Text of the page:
Some myths have more lives than cats and Mario combined. That’s the way plenty of us feel whenever we see someone blaming video games for every new armed atrocity that shocks the world. Look, we get it, video games are an easy target. It’s far easier to blame them for somebody acting violently than it is to confront the tangled, messy, complex web of interrelated reasons that’s actually at fault. But it doesn’t mean that we should power down our critical thinking, just because we want easy answers.
Donald Trump, the President of the United States, and other politicians recently used video games as a scapegoat to (at least in part) explain the recent shootings in El Paso and Dayton. However, the internet quickly reacted with a whole slew of original memes that hit back against this idea.
Bored Panda collected the best of the best, the crème de la crème, of memes showing how video games don’t cause violence. Upvote the ones you love the most and leave a comment to let everyone know what you thought of the memes. Keep on scrolling, because the memes at the very bottom of the post get lonely sometimes (just don’t feed them after midnight)!
Professor Andrew Przybylski of the Oxford Internet Institute told Bored Panda that “the idea that violent video games cause real-world aggression has been with us for more than four decades but in this time there has been no convincing evidence that supports it.”
“I’d observe that video games with combat, crime, and war are quite popular in Japan, South Korea, Germany, and the U.K., and these countries do not have the same problems with large numbers of shootings,” noted Przybylski, who is an experimental psychologist and Director of Research at the Oxford Internet Institute. His work is concerned with applying psychological models of motivation and health to study how people interact with virtual environments.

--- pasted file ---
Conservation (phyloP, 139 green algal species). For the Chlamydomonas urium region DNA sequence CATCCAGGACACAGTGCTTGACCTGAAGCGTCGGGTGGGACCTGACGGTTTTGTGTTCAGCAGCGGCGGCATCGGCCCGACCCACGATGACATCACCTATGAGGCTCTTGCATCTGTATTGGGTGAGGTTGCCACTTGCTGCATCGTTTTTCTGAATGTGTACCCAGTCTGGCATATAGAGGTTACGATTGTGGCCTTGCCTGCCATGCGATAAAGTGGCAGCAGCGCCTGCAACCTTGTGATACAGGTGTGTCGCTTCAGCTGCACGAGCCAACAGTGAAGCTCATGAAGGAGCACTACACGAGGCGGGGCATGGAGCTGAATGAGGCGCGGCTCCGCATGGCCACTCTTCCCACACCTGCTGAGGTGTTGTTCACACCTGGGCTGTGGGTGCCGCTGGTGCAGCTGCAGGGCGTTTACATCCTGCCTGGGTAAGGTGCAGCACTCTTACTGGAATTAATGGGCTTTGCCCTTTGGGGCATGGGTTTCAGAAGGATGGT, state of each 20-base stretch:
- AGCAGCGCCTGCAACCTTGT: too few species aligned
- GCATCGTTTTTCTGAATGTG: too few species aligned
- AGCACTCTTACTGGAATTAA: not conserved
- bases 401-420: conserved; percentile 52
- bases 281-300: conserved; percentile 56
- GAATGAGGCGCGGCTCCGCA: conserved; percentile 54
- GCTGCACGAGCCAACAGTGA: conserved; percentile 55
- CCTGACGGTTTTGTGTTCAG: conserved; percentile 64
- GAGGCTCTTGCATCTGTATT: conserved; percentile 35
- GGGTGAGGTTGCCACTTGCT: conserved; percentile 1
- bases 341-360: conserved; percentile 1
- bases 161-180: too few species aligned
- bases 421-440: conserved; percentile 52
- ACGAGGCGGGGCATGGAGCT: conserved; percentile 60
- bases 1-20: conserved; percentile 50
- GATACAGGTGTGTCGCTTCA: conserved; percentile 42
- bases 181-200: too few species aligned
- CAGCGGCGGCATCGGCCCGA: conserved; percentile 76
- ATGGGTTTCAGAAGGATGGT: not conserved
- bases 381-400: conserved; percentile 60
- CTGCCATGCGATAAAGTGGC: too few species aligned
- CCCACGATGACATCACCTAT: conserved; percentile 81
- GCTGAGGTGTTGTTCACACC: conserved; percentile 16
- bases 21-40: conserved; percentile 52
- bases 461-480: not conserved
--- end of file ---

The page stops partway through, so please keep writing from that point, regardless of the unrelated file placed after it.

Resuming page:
When asked by Bored Panda why he thinks video games keep getting blamed for violence, Przybylski answered that “research indicates that about half of the adult U.S. population plays games, I suspect that as this number rises (i.e. gamers age) this excuse will hold less water.”
The professor also mentioned that video games “might” desensitize people to violence, “but it’s likely that the effects are smaller and more nuanced than many assume.”
“I think that games are a complex form of play and that gaming companies should share their data with independent researchers; not because games cause violence, but because they are now an essential part of our lives. It’s their responsibility to our society as good corporate citizens,” Professor Przybylski added.
Image credits: realDonaldTrump
On the 5th of August, Trump condemned “racism, bigotry and white supremacy”, as well as video games for the most recent deadly shootings in the US.
“We must stop the glorification of violence in our society. This includes the gruesome and grisly video games that are now commonplace,” said Trump. “It is too easy today for troubled youth to surround themselves with a culture that celebrates violence." The 3rd and 4th of August were bloody days for the US: a gunman killed 22 people in El Paso, Texas on Saturday; while another attacker killed nine people in Dayton, Ohio, on Sunday.
Trump wasn’t the only one stating that video games had something to do with the shootings, however. House Minority Leader and California Republican Kevin McCarthy shared similar thoughts: “But the idea of these video games that dehumanize individuals to have a game of shooting individuals and others — I've always felt that is a problem for future generations and others. We've watched from studies shown before of what it does to individuals. When you look at these photos of how it took place, you can see the actions within video games and others."
McCarthy may have a point about people getting slightly desensitized to violence through consuming media, but it’s unclear what specific studies McCarthy referred to. The general consensus among the academic community is that there is no established link between playing video games and acting violently.
Furthermore, video games are played all across the globe, and yet, it’s only the United States that has so many instances of gun violence. In 2018 alone, there were 340 mass shootings in the country. 340! 3-4-0!!!
According to CNN, the US also has 57 times more school shootings than “other major industrialized” countries do, combined. Since 2009, the US has had more than 288 school shootings; Mexico is in second place with 8. Clearly, some other factors are to blame for American shootings, not Call of Duty. Hence, why the internet’s very best meme-engineers started working overtime to satirize the very notion that Game Boys and PlayStations create murderers.
Note: this post originally had 82 images. It’s been shortened to the top 50 images based on user votes.